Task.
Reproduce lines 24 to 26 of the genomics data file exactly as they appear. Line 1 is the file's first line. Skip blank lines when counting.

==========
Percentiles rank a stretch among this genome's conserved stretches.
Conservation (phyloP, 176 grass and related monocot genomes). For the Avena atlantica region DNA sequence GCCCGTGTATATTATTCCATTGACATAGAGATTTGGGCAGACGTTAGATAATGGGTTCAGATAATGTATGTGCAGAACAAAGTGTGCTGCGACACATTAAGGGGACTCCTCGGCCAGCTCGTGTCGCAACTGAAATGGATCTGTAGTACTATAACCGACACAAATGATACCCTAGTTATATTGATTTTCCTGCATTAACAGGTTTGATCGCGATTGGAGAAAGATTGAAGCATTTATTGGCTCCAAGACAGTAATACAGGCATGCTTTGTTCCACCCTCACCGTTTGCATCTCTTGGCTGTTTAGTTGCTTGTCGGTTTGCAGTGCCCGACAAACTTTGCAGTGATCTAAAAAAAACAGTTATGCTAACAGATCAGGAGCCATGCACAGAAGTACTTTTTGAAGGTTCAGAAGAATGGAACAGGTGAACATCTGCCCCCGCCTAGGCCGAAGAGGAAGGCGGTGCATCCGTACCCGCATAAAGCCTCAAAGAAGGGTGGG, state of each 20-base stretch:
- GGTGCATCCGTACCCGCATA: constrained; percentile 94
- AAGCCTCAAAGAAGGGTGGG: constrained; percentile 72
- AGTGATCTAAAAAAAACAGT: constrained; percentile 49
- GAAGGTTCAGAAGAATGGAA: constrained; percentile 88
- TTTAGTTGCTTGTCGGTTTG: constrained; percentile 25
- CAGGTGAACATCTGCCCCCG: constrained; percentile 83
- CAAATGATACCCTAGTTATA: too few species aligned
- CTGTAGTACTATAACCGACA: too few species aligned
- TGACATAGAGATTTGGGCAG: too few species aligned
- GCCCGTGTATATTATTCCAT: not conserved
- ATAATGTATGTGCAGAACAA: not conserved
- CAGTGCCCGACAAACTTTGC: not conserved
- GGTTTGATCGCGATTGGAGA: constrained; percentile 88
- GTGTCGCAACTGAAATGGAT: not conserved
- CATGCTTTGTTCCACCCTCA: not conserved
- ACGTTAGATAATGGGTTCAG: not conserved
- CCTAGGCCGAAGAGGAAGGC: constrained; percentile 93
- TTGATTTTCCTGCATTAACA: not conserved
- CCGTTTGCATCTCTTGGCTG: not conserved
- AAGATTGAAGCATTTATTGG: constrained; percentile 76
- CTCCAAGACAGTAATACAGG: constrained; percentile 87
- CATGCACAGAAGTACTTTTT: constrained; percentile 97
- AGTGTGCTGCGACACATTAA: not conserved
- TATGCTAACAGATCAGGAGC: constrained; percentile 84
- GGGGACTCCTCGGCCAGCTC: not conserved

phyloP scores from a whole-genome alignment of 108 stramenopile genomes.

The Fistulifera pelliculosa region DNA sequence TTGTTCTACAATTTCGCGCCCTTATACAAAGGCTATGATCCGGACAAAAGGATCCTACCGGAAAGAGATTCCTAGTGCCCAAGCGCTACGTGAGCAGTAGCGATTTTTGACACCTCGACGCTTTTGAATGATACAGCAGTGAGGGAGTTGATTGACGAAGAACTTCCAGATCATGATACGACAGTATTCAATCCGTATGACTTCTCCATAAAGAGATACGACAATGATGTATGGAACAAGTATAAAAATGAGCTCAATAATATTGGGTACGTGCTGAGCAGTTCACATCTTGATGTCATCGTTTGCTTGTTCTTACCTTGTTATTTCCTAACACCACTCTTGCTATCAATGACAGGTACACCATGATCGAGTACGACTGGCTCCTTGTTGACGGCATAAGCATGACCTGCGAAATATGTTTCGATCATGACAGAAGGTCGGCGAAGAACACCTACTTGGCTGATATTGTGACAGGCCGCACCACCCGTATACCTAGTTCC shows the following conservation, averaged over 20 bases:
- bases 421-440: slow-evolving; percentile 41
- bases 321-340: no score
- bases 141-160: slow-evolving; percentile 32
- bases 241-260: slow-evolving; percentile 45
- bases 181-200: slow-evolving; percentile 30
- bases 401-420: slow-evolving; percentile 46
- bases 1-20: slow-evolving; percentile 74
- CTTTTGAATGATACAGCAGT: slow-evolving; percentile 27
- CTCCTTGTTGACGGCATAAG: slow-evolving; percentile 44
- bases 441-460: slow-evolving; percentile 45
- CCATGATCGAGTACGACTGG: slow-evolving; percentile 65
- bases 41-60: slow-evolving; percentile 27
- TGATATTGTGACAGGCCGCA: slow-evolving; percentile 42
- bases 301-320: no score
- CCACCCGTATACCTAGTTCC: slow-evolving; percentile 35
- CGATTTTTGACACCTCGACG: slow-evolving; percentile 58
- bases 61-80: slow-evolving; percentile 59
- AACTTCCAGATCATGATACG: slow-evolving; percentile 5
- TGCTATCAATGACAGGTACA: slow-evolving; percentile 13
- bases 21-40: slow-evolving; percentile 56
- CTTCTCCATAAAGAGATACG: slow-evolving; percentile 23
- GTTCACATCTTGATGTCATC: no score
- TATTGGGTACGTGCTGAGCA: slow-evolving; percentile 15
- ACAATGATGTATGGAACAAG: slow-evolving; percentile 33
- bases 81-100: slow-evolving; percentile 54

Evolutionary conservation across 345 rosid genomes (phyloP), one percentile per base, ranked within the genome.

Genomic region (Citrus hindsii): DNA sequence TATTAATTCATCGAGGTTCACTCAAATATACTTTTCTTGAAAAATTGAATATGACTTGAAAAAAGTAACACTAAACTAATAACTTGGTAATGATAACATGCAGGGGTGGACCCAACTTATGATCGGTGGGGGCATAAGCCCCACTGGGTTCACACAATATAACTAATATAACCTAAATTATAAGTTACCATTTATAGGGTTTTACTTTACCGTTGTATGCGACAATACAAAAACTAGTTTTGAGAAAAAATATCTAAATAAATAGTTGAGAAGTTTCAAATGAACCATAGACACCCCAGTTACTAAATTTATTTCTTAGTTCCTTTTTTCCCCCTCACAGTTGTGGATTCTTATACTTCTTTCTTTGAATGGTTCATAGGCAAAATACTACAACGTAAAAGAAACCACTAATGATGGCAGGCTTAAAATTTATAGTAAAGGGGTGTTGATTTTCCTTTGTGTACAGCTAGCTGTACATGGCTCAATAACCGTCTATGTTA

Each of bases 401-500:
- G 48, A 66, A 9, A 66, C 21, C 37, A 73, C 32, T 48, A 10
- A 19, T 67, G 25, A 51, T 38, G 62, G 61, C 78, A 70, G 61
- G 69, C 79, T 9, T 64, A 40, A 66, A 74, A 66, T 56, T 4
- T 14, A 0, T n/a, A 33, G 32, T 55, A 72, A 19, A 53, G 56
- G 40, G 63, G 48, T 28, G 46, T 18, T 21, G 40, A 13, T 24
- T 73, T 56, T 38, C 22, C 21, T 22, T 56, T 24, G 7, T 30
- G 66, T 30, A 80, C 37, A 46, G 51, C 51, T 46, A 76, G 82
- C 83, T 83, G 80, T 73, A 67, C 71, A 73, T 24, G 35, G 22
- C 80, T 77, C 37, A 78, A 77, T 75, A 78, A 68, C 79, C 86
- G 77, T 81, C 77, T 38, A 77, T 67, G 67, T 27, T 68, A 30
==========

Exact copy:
- CATGCACAGAAGTACTTTTT: constrained; percentile 97
- AGTGTGCTGCGACACATTAA: not conserved
- TATGCTAACAGATCAGGAGC: constrained; percentile 84